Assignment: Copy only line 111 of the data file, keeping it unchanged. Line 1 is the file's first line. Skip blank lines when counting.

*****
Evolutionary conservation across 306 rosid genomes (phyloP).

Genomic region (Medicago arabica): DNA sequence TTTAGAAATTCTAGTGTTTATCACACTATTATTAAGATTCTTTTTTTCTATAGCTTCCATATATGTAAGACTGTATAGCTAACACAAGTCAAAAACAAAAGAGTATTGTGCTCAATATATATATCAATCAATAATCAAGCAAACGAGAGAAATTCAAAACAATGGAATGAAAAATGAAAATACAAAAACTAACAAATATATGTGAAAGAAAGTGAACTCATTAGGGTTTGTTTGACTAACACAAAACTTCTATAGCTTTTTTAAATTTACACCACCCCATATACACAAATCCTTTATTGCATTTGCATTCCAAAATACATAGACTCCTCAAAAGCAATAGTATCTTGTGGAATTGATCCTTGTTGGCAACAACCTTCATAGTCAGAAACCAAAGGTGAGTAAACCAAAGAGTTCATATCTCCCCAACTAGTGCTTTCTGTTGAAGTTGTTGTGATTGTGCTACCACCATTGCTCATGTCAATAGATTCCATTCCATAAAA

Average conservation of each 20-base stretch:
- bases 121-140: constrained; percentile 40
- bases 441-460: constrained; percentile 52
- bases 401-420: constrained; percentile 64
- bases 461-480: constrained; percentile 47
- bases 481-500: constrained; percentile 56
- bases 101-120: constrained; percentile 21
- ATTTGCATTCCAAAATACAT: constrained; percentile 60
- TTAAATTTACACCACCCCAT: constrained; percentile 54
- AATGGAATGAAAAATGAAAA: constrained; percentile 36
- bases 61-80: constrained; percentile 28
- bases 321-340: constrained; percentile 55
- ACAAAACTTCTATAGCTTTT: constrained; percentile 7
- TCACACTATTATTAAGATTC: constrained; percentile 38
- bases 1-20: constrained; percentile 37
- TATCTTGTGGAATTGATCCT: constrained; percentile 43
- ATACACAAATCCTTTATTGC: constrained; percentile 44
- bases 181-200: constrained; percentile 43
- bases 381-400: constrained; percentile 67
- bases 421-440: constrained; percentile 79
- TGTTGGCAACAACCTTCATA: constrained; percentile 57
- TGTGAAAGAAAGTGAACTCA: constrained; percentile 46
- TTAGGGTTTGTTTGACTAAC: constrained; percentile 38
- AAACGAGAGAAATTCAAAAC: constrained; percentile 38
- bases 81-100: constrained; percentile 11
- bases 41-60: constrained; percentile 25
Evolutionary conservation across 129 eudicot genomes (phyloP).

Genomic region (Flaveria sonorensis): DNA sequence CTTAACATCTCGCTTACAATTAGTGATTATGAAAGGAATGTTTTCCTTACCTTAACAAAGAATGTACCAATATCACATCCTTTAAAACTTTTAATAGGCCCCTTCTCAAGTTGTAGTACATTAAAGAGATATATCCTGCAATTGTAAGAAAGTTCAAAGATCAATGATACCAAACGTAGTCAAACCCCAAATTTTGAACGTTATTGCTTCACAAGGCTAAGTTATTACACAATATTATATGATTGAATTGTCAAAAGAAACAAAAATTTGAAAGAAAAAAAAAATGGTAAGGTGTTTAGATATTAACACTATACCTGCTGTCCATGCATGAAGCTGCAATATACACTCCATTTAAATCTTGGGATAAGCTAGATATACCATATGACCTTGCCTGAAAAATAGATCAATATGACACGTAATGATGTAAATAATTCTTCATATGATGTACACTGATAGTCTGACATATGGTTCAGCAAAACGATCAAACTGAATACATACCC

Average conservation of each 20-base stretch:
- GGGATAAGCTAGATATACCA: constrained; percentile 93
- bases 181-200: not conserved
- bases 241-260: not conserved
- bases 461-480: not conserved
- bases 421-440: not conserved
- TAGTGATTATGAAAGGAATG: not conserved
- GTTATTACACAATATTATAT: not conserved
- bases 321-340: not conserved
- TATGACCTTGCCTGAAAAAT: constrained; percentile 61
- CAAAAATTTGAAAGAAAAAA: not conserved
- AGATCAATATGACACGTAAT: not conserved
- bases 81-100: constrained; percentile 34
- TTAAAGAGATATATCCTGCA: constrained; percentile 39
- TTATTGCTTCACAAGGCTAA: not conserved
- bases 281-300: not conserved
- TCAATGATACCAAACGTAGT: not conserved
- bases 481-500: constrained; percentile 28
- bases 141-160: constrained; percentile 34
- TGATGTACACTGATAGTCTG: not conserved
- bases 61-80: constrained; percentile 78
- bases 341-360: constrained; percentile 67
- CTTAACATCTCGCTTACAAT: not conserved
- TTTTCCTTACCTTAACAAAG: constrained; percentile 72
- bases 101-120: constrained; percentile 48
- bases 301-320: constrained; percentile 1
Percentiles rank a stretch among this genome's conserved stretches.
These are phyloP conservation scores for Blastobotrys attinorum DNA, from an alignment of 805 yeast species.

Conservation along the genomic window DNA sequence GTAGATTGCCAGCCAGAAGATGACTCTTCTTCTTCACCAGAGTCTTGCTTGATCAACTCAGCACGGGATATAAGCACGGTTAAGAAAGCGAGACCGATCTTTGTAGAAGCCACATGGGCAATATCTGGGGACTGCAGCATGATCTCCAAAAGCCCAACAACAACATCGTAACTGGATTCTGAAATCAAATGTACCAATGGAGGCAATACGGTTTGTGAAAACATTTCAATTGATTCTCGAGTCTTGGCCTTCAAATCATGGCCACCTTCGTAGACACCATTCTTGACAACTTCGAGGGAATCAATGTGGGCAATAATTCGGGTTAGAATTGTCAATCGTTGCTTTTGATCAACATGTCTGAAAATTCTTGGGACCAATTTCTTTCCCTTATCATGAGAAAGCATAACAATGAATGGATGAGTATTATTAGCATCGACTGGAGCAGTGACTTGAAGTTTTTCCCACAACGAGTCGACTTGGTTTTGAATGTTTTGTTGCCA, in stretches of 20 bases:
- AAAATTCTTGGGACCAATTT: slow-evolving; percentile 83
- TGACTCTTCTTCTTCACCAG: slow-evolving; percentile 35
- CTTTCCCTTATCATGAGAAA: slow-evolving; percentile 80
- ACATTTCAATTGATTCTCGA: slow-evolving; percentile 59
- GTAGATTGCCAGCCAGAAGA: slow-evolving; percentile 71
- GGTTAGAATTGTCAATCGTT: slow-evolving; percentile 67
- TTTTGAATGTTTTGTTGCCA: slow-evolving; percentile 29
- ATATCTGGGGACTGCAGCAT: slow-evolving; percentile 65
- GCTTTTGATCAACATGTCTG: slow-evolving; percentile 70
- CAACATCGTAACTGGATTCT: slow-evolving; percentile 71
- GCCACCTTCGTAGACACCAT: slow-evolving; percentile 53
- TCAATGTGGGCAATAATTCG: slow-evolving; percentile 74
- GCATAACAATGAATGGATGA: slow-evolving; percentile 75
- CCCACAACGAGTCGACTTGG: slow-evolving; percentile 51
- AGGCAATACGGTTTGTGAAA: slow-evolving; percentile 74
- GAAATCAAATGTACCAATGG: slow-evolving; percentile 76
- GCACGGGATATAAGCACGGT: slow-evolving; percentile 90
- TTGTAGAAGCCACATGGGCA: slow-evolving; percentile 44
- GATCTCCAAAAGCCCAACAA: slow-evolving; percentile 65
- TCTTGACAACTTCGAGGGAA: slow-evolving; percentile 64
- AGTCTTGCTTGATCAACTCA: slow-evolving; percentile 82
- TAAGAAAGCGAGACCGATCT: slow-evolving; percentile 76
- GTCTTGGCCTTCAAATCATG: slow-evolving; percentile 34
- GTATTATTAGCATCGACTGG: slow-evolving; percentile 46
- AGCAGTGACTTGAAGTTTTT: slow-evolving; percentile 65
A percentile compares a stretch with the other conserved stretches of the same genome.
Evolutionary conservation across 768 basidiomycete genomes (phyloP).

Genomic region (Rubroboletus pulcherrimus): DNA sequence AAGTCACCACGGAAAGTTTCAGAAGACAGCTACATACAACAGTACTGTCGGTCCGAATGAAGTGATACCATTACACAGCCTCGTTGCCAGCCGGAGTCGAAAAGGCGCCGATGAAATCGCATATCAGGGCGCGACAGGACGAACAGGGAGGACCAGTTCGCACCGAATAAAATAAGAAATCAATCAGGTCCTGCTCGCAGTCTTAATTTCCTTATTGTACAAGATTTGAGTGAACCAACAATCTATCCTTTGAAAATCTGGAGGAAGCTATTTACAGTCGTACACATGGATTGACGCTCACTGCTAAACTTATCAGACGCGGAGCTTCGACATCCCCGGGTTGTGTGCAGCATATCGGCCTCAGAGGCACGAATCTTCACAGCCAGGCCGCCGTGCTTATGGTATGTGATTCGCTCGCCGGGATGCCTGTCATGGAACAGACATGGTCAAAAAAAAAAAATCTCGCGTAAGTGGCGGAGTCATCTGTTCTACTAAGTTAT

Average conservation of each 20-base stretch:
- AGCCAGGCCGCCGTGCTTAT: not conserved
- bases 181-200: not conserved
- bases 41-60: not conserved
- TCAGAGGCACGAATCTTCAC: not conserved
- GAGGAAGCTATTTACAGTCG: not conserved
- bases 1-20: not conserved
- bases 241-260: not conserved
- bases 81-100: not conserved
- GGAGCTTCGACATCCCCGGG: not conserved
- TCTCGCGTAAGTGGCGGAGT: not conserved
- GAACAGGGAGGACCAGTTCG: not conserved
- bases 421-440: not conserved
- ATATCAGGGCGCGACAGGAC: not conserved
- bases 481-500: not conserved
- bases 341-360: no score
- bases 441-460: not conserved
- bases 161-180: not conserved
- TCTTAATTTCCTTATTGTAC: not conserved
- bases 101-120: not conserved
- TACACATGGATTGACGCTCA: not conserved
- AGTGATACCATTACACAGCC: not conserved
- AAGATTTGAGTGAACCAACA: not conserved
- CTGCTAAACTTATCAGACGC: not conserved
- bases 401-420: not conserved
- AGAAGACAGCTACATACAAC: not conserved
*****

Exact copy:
- CTGCTAAACTTATCAGACGC: not conserved